Presentation on theme: "Erich Kirchler University of Vienna, Austria TARC Master Class London - 2014 Tax Psychology (3) Decisions under uncertainty (risk)"— Presentation transcript:
Erich Kirchler University of Vienna, Austria TARC Master Class London - 2014 Tax Psychology (3) Decisions under uncertainty (risk)
222222 Economics Ideas of humankind: Homo Oeconomicus Utility maximization Rationality (consistent, goal-oriented behaviour)
33333 Economics Utility maximization Rationality assumptions: Axioms Completeness(a > b; b = c; c > d;...) Transitivity(if a > b and b > c, then a > c) Reflexivity(a = a) Non-satiation(a + 1 > a) Continuity(a, b) = (a – x, b + y) Convexity (Law of Saturation)
Paying taxes as outcome of a decision under risk
How to increase and guarantee tax compliance ? Decision under risk Allingham & Sandmo (1972); Srinivasan (1973) Becker, G. S. (1968). Crime and punishment: An economic approach. Journal of Political Economy, 76, 169-217. Sure optionRisky option
Average compliance rate by fine rate and audit probability (standard deviations in parentheses; Alm et al., 1995, p. 11) Audit Fine rate probability 1 2 4 ----------------------------------------------------------------------------- 0.05 9.0 ( 4.0) 6.9 ( 3.2) 12.2 ( 4.2) 0.30 10.9 ( 6.0)21.4 ( 4.4) 39.8 ( 7.4) 0.60 9.8 ( 8.0)54.8 (10.6) 70.3 ( 7.5)
What does the theory say about what motivates tax compliance ? The standard theory of human behaviour is based on several assumptions: Individuals are rational, Individuals have unlimited willpower, Individuals are self-interested. From James Alm, 2014, Tulane University, USA.
What does the theory say about what motivates tax compliance ? The starting point: Economics-of-crime model A rational individual weights the expected benefits of successful cheating against the risky prospect of detection and punishment. The individual pays taxes because he or she is afraid of getting caught and penalized. Indeed, the individual pays taxes because – and only because – of the fear of detection and punishment. Compliance depends upon enforcement. From James Alm, 2014, Tulane University, USA.
What does the theory say about what motivates tax compliance ? However, … Individuals face limits of their ability to compute (e.g., bounded rationality) They systematically misperceive, or do not perceive at all, the true cost of their actions (e.g., fiscal illusion, saliency, overweighting of (low) probabilities) They face limits of their self-control (e.g., hyperboic discounting; Christmas club savings) They are affected by the ways in which choices are framed (e.g., reference points, gains versus losses, loss aversion, risk-seeing behavior) They are affected by the social context in which, and the process by which, decisions are made They are motivated by notions of fairness, altruism, trust, guilt, shame, morality, alienation, emotions, patriotism, social customs, social norms, tax morale, … From James Alm, 2014, Tulane University, USA.
What does the theory say about what motivates tax compliance ? Behavioral economics suggests several main conclusions about what motivates tax compliance: Enforcement matters – but many other factors matter in the tax compliance decision beyond enforcement. An individual does not always behave as assumed in the standard economic appraoch. Individuals are social creatures and are influenced by group considerations. From James Alm, 2014, Tulane University, USA. Dan Arieli Cheating 16 min
Metaanalyses Andreoni, J., Erard, B., & Feinstein, J. S. (1998). Tax compliance. Journal of Economic Literature, 36(2), 818-860. Kirchler, E., Muehlbacher, S., Kastlunger, B. & Wahl, I. (2010). Why pay taxes? A review of tax compliance decisions. In J. Alm, J. Martinez- Vazques & B. Torgler (eds.). Developing Alternative Frameworks for Explaining Tax Compliance (pp. 15-31). London: Routledge. Most people are honest !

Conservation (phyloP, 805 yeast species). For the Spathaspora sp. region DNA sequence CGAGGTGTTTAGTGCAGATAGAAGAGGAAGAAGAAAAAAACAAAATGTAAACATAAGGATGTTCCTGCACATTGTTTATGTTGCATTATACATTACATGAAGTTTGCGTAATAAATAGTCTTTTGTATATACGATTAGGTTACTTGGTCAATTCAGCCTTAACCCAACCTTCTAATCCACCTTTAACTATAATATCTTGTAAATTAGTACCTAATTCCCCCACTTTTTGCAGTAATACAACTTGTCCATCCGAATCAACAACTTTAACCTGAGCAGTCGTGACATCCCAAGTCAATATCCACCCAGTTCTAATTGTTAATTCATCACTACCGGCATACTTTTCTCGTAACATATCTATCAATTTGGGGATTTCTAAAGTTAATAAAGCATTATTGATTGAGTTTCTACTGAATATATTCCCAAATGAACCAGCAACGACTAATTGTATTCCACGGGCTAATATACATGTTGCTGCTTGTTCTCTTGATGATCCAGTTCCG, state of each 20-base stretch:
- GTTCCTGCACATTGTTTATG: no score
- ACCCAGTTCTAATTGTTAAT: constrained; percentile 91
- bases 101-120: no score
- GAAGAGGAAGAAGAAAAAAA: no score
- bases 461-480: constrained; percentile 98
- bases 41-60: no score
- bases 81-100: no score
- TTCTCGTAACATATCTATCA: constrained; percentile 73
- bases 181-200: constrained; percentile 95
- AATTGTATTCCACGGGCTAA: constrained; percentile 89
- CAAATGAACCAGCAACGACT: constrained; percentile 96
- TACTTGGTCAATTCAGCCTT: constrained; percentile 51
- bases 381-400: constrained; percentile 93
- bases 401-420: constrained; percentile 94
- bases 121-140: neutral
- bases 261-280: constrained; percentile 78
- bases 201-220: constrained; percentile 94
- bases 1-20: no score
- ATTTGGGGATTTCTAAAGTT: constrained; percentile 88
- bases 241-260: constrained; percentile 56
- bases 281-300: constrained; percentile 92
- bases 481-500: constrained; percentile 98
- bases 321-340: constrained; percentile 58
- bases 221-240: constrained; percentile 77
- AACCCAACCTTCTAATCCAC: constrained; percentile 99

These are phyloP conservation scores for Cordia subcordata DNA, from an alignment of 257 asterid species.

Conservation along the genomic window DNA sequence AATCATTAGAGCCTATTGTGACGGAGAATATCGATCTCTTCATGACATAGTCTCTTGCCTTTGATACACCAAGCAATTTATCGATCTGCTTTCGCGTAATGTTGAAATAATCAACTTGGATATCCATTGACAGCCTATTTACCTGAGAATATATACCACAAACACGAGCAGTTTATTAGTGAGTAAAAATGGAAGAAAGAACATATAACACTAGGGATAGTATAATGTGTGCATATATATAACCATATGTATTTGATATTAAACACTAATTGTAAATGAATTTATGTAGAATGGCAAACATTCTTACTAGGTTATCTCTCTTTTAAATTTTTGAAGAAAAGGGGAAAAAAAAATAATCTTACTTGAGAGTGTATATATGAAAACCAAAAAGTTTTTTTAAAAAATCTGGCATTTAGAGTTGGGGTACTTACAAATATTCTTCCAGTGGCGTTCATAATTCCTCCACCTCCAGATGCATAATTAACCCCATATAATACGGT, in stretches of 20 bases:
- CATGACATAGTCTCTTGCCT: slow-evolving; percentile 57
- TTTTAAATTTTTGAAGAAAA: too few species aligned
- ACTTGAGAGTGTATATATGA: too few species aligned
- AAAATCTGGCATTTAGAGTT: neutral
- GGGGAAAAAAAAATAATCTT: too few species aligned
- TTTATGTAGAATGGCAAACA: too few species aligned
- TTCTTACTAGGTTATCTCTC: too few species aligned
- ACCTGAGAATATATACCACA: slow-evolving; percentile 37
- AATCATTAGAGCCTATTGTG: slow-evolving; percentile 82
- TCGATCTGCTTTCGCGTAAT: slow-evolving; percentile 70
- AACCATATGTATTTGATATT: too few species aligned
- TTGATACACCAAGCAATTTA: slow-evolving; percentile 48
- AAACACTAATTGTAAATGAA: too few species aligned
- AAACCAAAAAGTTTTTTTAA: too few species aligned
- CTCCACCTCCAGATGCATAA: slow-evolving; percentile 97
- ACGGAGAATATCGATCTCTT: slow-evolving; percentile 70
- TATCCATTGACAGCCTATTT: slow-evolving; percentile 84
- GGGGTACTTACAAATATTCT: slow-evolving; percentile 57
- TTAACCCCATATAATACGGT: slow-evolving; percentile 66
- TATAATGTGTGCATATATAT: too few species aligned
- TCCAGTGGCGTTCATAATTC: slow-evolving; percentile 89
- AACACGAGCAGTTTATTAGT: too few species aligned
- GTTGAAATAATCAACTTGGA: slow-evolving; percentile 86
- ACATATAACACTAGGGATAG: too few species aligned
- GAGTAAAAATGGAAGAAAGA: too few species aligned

Correlations between tax evasion and measures of psychological instigations and constraints (Elffers et al., 1987) Behavioural outcome measures Psychological variables 2-year self- report Documented status Documented amount of tax evaded Dissatisfaction Dissatisfaction with tax authorities Comprehensibility of rules Personality Competitiveness Alienation Tolerance of deviance Fear of punishment Social control Personal control (attitudes) 0 ++ 0 ++ - 0 0 - 00 + 00
1.Deterrence To protect honest taxpayers from free riders, controls are necessary. Negative sanctions are necessary at an adequate level and in the proper form, depending on the ability of the tax offender to pay. Tax authorities need to cooperate intensively with legislators, judges, and international authorities. The effect of deterrence measures is weak and sometimes oppostite to the intended effect… Enforcing tax compliance
What effect have fines ? What effect have repeated audits ?
A fine is a price ! Gneezy, U. & Rustichini, A. (2000). A fine is a price. Journal of Legal Studies 29(1) 1-18. Experimental group: Managements of 6 day care centers introduced a fine for late pick up of children; Control group: 4 day care centers did not introduce a fine.
Reducing undesirable behavior by special taxes Australia’s National Tobacco Campaign % of smokers classified as heavy smokers (25+) Harmonization of fees in different states (to end cross-border Evasion of cigarette taxes) Shift from a weight to a stick based system Extra tax on tobacco products Scollo, Younie, Wakefield, Freeman, & Icasiano, 2003
Potential side effects of special taxes 1 Australia’s National Tobacco Campaign % of smokers using Roll Your Own Tobacco Scollo, Younie, Wakefield, Freeman, & Icasiano, 2003 Shift towards unhealthy form of tobacco consumption
Potential side effects of special taxes 2 Cigarette sales & consumption in Washington State (USA) Tax rise from 25c to 75c per pack Stehr, 2005 Consumption remains stable Presumably due to smuggling
Summary for the discussion Two sets of measures for regulation Exerting power Trust building measures Regulating undesirable behavior by taxes At least in combination with other measures, it seems to work Unwanted side effects: »Switching to alternatives that are even worse »Smuggling increases »“Feeling guilty” may have a stronger impact on behavior than a price »Consumption may become affordable only for privileged citizens Maybe “nudging” would be a better way for regulating (un)wanted behavior (because it leaves freedom of choice)